Aaron Jasper wants park staff to study golf courses, but not for the purpose of developing housing
Vision Vancouver park commissioner Aaron Jasper plans to introduce a motion at the next park-board meeting that could lead to a reduction in the size of the 18-hole Langara Golf Course. Jasper’s motion directs staff to report back on “usage and revenue metrics for Vancouver’s public golf and pitch and putt courses”.
“We could explore turning Langara into more of an executive nine-hole experience and freeing up a lot of green space,” Jasper told the Georgia Straight by phone. “That’s the motivation behind the motion that’s coming to us next Monday night [July 9].”
The park board operates the Fraserview and McCleery 18-hole golf courses in addition to Langara.
Jasper said that if the Langara course is reduced in size, “then our hope would be that this freed-up land would then be converted into public park space” for South Vancouver.
“It’s a recognition of looking to where the density is going over the next few decades with all these developments: Cambie corridor, Main Street,” he stated. “The reality is our ability to buy more land for green space is very limited. We do have a policy in place right now where if a lot becomes available that is adjacent to an existing park, we will explore purchasing it.”
NPA commissioner Melissa De Genova told the Straight by phone that the three park-board golf courses “promote accessibility” to a sport, particularly among seniors and youths. “I’m shocked that Comm. Jasper would consider using the golf courses for anything else other than what they’re being used for now,” she said. “Right now, they are green space. And we need to be planning for 100 years out. Our mandate is 2.75 acres per thousand people, and the golf courses are part of that.”
Jasper noted that the park board’s golf-course lands bring in $10 million in gross revenue and about a $1-million profit each year.
“Obviously, if we take some of the land out of it, it all of the sudden goes from being a generator of revenue to being a net cost,” he acknowledged. “Those are some of the tradeoffs.”
Jasper’s proposal comes shortly after Vancouver Sun business columnist Don Cayo wrote an article suggesting that the city could reap $675 million by selling half of the Langara course. The Vision commissioner denied that the purpose of his motion is to clear the way for homes to be built along the eastern side of Cambie Street just south of West 49th Avenue.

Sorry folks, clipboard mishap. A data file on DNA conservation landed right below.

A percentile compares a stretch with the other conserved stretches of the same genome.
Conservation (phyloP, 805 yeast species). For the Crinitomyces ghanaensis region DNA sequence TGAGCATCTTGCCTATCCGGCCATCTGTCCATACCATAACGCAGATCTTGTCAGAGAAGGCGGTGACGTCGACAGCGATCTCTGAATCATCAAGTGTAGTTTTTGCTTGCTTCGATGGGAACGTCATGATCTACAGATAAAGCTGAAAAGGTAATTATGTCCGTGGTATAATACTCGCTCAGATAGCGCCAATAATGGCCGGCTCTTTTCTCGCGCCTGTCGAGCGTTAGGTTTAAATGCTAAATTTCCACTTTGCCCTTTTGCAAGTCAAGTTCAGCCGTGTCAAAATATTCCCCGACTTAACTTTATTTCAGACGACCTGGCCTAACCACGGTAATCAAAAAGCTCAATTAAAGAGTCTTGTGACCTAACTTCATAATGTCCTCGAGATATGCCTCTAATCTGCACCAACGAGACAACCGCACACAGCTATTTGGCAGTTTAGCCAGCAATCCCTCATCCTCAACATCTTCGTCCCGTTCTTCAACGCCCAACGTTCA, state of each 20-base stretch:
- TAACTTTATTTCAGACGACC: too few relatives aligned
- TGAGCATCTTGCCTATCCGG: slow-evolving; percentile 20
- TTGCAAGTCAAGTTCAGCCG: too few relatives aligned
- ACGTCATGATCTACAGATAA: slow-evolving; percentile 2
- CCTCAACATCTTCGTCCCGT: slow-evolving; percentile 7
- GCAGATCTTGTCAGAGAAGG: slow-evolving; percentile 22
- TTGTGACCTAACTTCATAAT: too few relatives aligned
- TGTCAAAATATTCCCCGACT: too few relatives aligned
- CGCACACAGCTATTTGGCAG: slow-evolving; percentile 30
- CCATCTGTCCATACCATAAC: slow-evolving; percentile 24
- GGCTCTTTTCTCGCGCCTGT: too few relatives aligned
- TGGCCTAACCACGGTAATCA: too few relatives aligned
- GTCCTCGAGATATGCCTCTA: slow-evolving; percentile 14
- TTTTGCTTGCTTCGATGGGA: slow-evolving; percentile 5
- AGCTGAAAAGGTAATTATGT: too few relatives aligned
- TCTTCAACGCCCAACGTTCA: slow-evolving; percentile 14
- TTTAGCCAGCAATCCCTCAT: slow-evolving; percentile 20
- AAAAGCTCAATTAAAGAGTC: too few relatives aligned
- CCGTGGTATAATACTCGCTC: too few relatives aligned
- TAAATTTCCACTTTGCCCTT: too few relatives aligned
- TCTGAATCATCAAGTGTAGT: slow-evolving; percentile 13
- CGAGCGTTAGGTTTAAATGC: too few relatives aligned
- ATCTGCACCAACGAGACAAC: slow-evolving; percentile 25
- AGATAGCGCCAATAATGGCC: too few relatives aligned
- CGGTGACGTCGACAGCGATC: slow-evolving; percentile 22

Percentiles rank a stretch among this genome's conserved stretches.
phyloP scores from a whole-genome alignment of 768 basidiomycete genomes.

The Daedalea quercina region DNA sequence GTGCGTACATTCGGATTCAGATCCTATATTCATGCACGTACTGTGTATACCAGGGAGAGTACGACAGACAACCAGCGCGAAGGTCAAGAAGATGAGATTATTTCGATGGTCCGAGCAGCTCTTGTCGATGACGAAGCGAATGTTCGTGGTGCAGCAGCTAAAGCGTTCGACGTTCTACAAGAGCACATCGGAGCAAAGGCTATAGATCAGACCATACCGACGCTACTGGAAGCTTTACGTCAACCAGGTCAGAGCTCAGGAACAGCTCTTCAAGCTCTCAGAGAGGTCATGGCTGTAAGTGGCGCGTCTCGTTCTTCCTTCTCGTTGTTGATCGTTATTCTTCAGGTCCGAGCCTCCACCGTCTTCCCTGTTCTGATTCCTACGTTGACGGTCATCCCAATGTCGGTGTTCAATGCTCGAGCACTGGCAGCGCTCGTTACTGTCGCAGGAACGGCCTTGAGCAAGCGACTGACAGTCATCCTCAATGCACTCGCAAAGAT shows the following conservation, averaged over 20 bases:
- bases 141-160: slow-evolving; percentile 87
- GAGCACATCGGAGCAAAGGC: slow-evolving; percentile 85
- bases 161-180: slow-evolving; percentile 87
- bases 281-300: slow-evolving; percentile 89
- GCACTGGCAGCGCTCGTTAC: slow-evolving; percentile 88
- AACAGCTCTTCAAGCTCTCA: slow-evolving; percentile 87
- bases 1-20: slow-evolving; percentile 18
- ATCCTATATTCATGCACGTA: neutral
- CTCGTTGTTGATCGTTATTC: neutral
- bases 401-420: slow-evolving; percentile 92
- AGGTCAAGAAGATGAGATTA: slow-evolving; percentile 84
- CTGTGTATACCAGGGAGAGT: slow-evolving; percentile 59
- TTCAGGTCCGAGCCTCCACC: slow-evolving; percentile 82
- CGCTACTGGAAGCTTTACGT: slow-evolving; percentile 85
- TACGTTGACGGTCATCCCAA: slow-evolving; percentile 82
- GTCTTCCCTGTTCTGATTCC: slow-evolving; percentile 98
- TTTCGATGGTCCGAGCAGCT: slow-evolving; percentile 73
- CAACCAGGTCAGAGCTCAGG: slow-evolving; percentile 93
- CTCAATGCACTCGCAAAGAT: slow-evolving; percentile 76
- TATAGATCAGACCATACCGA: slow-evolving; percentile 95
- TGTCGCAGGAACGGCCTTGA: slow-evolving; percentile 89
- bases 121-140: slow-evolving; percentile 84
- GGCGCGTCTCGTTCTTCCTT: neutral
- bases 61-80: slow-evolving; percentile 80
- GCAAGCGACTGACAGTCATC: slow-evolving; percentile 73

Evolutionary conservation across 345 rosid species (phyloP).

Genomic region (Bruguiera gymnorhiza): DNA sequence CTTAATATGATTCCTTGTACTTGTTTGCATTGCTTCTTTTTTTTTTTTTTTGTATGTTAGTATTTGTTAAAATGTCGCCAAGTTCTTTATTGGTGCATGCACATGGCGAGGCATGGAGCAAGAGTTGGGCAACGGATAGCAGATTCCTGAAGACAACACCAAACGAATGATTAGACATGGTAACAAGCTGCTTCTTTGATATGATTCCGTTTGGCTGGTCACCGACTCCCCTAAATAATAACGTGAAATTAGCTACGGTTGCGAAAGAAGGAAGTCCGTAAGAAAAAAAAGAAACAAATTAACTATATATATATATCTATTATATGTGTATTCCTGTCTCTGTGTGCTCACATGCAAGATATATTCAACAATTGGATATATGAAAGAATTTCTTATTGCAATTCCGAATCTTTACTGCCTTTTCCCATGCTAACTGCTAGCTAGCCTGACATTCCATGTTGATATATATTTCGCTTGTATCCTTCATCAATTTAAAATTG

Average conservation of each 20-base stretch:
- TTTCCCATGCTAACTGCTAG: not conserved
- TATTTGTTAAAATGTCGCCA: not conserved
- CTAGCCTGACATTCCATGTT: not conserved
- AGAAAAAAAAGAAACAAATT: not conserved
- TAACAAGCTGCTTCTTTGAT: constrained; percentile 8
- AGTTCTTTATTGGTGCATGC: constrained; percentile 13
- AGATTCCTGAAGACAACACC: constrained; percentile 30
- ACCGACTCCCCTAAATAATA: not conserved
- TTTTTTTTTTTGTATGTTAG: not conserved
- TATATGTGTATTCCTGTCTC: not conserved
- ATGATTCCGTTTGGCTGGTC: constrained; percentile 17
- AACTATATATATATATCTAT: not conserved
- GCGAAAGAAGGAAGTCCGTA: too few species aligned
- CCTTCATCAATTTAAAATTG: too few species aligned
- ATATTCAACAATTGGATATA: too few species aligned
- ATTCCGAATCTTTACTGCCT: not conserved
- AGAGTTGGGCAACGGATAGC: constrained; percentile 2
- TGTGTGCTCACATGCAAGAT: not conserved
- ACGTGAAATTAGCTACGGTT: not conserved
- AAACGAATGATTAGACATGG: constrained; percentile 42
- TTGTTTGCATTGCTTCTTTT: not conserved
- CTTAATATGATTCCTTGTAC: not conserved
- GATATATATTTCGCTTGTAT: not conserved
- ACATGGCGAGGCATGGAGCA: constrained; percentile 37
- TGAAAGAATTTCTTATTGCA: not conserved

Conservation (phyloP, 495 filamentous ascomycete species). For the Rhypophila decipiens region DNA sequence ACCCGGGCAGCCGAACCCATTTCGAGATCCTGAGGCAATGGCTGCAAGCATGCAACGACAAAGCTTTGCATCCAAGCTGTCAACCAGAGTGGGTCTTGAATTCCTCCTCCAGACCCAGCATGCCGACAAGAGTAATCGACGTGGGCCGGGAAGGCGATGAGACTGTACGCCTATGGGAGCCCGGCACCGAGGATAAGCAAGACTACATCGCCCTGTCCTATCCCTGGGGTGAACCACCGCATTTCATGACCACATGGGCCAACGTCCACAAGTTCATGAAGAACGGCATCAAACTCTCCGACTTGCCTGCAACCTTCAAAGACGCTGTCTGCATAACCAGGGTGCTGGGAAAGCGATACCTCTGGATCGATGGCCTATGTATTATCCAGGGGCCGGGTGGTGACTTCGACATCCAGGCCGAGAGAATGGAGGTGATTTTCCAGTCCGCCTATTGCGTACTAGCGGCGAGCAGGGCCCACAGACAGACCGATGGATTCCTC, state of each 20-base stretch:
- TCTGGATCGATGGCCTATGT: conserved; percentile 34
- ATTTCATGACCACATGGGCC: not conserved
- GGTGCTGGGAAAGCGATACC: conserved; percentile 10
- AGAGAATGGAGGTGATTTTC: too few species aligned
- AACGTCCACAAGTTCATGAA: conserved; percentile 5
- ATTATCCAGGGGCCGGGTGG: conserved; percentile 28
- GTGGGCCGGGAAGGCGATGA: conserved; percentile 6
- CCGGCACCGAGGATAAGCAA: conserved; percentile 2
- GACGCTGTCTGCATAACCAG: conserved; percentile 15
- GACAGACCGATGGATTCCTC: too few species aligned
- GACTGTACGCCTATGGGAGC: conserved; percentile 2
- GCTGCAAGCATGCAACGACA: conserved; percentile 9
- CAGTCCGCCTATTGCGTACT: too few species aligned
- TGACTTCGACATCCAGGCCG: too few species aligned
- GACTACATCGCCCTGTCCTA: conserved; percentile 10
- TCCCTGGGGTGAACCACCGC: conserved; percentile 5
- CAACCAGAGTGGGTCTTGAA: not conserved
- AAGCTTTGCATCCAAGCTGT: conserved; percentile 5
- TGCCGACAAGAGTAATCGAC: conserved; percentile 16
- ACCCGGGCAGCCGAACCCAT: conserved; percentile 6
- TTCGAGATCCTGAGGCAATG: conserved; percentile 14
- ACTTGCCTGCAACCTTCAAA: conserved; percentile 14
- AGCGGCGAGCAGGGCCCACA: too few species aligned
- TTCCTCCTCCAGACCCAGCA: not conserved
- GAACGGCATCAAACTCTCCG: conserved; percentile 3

“I can tell your readers that the Vision Vancouver caucus on the park board is adamantly opposed to any park space being sold off for condos or housing developments,” Jasper declared.
Vision mayor Gregor Robertson, however, told the Vancouver Sun late last month that he’s open to the idea of putting housing on the Langara course, which is just south of a Canada Line station. “At this point, it is debatable as to whether that is valuable green space,” the mayor told the daily newspaper. “The public can’t access it; it is not biodiverse and there is no strong business case.”
De Genova questioned whether or not Jasper had a hidden agenda. “What’s next? Is he going to try to develop underused areas in Stanley Park or VanDusen Gardens?”
The urban-affairs group Think City has added its voice to the debate, stating that it opposes selling city-owned land to developers to create more housing.
Think City chair Neil Monckton told the Straight by phone that he liked certain aspects of the interim report that was recently released by the Mayor’s Task Force on Housing Affordability.
“I think what’s really important is the city has recognized a need [for] a more comprehensive approach to developing not just social housing but affordable housing, recognizing that we’re not providing enough housing options for middle-income earners as well as low-income earners,” Monckton said. “I think that’s really positive.”
He added that his biggest concern is that “public land stay in the ownership of the public, so we don’t want to see a selloff of city property for the development of housing”.
Monckton is a former member of Vision Vancouver and headed the Raymond Louie mayoral-nomination campaign in 2008.
At one point, the mayor’s task-force report says the city “should lease land at a nominal fee to facilitate the creation of new social housing and new affordable rental housing”. There’s no mention in the document of divesting city property.
As for Cayo’s article on selling off part of the Langara course, Monckton said: “Think City doesn’t want to see public lands sold off. And, again, Cayo’s prescription for Langara—that they would do that—is wrong. From our perspective, it’s bad in terms of public policy. We hope that the mayor rejects it.”
Follow Charlie Smith on Twitter at twitter.com/csmithstraight.